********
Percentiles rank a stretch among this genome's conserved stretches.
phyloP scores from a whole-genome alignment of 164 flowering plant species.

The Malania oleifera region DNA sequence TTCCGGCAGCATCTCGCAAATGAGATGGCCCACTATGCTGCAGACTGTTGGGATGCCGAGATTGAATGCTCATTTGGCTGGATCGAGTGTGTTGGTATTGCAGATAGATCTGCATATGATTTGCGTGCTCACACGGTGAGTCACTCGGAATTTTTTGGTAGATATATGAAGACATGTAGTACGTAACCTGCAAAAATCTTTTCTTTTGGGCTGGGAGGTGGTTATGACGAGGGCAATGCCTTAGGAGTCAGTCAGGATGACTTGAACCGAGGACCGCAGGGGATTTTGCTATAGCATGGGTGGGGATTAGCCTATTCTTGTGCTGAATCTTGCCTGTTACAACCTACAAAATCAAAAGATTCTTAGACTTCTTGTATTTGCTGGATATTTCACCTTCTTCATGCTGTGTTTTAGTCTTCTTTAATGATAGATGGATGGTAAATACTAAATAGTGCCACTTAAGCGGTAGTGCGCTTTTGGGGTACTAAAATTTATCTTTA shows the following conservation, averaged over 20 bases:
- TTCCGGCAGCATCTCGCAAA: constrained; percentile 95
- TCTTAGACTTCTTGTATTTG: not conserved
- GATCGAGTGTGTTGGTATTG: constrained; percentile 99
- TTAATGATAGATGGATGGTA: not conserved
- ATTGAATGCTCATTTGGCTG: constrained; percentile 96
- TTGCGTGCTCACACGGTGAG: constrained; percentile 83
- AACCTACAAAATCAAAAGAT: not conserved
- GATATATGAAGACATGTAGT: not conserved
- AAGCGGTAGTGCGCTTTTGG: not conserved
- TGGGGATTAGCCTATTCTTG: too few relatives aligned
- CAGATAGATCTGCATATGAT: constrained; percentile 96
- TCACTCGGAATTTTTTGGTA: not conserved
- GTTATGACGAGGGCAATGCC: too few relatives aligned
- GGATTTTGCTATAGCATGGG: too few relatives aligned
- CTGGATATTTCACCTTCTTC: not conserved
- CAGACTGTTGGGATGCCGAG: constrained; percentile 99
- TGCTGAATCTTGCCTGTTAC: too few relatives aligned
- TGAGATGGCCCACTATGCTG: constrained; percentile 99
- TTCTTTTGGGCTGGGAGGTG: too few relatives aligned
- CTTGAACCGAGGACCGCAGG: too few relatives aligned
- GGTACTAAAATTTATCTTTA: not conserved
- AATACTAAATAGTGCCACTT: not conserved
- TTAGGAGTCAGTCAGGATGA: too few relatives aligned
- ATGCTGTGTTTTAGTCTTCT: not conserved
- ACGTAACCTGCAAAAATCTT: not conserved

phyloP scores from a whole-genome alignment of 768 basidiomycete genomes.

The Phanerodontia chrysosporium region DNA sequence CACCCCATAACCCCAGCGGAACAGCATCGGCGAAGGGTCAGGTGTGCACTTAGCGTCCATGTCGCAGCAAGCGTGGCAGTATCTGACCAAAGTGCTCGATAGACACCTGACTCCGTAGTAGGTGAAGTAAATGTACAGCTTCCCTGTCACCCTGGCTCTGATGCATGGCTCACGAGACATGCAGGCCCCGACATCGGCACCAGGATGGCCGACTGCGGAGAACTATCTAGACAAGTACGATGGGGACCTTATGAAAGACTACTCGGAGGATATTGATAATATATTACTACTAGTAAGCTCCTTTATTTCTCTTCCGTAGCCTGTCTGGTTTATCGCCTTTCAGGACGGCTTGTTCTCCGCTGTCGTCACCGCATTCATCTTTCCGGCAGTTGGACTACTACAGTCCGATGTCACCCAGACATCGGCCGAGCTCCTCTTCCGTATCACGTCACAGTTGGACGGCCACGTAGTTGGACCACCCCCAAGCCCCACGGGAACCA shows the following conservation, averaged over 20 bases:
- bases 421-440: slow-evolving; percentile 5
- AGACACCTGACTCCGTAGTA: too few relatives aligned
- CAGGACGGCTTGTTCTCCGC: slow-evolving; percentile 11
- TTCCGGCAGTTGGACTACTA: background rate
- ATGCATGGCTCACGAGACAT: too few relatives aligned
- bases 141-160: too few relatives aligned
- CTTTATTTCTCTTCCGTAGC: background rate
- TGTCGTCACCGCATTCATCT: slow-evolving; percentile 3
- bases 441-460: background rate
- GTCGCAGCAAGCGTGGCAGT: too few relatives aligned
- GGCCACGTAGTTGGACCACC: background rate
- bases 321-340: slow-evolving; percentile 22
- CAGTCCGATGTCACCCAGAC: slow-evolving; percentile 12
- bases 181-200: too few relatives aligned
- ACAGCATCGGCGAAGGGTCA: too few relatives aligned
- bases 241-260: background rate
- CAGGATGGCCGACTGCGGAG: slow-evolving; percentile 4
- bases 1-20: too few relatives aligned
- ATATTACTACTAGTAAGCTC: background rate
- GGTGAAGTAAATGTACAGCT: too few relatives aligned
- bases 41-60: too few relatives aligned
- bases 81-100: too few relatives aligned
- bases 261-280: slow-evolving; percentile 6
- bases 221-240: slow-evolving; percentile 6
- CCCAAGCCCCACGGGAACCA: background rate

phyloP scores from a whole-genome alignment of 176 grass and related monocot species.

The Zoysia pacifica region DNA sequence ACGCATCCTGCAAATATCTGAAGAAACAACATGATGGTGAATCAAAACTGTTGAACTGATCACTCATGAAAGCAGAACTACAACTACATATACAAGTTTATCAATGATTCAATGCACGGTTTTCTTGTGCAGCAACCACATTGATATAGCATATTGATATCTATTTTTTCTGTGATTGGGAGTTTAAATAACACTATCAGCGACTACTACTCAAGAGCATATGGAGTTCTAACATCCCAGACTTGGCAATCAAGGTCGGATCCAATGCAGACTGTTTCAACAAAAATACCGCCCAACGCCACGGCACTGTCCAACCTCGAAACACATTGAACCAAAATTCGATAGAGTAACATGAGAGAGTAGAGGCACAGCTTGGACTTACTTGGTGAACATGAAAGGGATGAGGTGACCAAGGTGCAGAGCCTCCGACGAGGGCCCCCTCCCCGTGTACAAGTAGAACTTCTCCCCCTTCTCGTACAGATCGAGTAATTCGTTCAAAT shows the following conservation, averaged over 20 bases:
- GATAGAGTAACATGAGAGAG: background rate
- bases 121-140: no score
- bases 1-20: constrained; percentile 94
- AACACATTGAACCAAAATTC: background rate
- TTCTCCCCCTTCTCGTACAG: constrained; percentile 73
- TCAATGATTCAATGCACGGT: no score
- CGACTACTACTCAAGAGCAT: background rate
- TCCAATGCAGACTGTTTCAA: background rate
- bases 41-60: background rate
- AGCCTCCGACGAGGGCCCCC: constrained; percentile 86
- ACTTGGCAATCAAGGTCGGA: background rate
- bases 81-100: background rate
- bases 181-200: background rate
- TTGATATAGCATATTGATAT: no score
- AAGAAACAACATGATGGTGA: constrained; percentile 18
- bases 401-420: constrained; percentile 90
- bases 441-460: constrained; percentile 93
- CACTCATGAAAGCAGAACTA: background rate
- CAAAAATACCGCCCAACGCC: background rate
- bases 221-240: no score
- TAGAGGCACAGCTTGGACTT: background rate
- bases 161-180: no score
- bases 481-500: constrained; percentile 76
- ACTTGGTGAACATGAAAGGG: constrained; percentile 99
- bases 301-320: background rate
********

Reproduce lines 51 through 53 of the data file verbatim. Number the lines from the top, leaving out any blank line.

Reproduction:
- bases 41-60: too few relatives aligned
- bases 81-100: too few relatives aligned
- bases 261-280: slow-evolving; percentile 6